‘Dog’ films

Dogville (2003, Lars von Trier)

It might be worth asking: when do we say that something doesn’t exist? Is it when we don’t see it, or when we don’t hear it, or when we act as though it didn’t exist? Depending on your answer to this question, Dogville has or hasn’t walls and doors and dogs in it. It certainly has people, good, honest, “normal” folks, caring and sensitive, until given power over another human being. Then they gradually discover the pleasures of casually torturing the weak, while many of them still convinced that they are actually helping, or even saving their victim. You can read many points into this, political, religious, social, and pretty much all of them will be right, nevermind that Trier hinted at his own take by calling this the first film of his trilogy about the USA. The surprise of the film is of course Nicole Kidman, and certainly not because of her acting, which is poor here as elsewhere, but because of how perfectly her stunning, cold and slightly arrogant beauty fits the character Grace. In the end, raise your hands thee who didn’t cheer her during the final mass-murder, maybe even when she readily draws a parallel between tea-cups breaking and children being shot. Oh, the most fun I had observing how Trier did the exact opposite of all of his dogma-rules.

Kynodontas – Dogtooth (2009, Giorgos Lanthimos)

This is an absolutely unique little masterpiece that can be interpreted in all so many ways (I must confess there is probably nothing more I appreciate in a film than this freedom). A couple keeps their children completely confined to their house and garden (possibly to protect them from the corruption etc. of the outside world, but…we are not really told), telling them a series of absurd stories about man-eating cats, long lost brothers, airplanes and Frank Sinatra. The children, now young adults, act out in uncanny manner that makes us laugh and be ashamed of it. The genius struck of the story is change in semantics operated by the parents on ordinary language, some of it understandable as to why they would do it (sexual terms are casually defined as little yellow flowers or keyboards), but some completely out of the blue, and some not even clear from the context. Sometimes you just feel you’re missing some point and you have to assume it’s the alternative semantics at work, but nobody delivers the viewer with neatly packed explanations at any point. The film succeeds in showing both why and how these sorts of overall manipulations can be so successful (again, they can be political, religious, ideological in any sense, your choice), and why and how they eventually fail because they disregard or deny various aspects of reality.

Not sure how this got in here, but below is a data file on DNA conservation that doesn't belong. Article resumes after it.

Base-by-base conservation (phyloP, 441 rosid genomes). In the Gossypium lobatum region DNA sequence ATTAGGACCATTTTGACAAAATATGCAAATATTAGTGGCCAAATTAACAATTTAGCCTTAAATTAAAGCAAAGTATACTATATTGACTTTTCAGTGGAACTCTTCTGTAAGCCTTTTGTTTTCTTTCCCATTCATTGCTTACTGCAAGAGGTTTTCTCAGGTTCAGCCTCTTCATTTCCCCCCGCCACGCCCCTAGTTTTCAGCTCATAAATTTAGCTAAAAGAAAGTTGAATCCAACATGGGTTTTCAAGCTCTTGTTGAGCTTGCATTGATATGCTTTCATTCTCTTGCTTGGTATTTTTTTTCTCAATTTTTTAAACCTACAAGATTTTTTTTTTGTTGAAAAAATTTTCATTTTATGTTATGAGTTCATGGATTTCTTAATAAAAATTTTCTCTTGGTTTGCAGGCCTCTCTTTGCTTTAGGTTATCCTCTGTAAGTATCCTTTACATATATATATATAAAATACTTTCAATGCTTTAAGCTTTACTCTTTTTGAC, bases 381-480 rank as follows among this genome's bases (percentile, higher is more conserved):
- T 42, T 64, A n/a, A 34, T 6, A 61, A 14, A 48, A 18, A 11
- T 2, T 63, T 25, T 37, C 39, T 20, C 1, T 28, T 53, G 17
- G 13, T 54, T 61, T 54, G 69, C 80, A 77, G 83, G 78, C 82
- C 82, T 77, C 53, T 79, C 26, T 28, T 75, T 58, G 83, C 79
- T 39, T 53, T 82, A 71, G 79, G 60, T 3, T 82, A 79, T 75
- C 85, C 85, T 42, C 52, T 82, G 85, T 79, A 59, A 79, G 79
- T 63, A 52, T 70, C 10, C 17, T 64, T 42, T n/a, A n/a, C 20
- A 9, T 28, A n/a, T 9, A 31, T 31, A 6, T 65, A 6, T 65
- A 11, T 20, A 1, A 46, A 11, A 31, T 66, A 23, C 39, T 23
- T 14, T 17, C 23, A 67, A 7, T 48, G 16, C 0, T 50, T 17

Wag the Dog (1997, Barry Levinson)

Good political satire with some wonderful acting that offers us the opportunity to laugh at a serious situation that we cannot control in any way, but we can still recognize how fake it is and we can poke fun at it to ease the pain of our own impotence about it. Media, politics, Hollywood, manipulation and all the rest, bla-bla-bla.

Sobachye Serdtse – Heart of Dog (1988, Vladimir Bortko)

Bulgakov’s story made into film, about a stray dog transformed into a human being in laboratory conditions, and all the limits and consequences of trying to become something we are not.

Amorres Perros (2000, Alejandro Gonzáles Iñárritu)

Iñaritu’s true self (supposing he has one, which is wrong, anyway, I will insist on that because I want to believe his true self is not manifest in Babel) delivered this well-written, well-acted, nicely entangled story about love and dogfights and maybe fate (not sure about the last one). It has such energy and feeling and character that it portrays South American spirit for me. I know, I know, this is presumptuous and stereotyping but I cannot help it, and I honestly only mean well.

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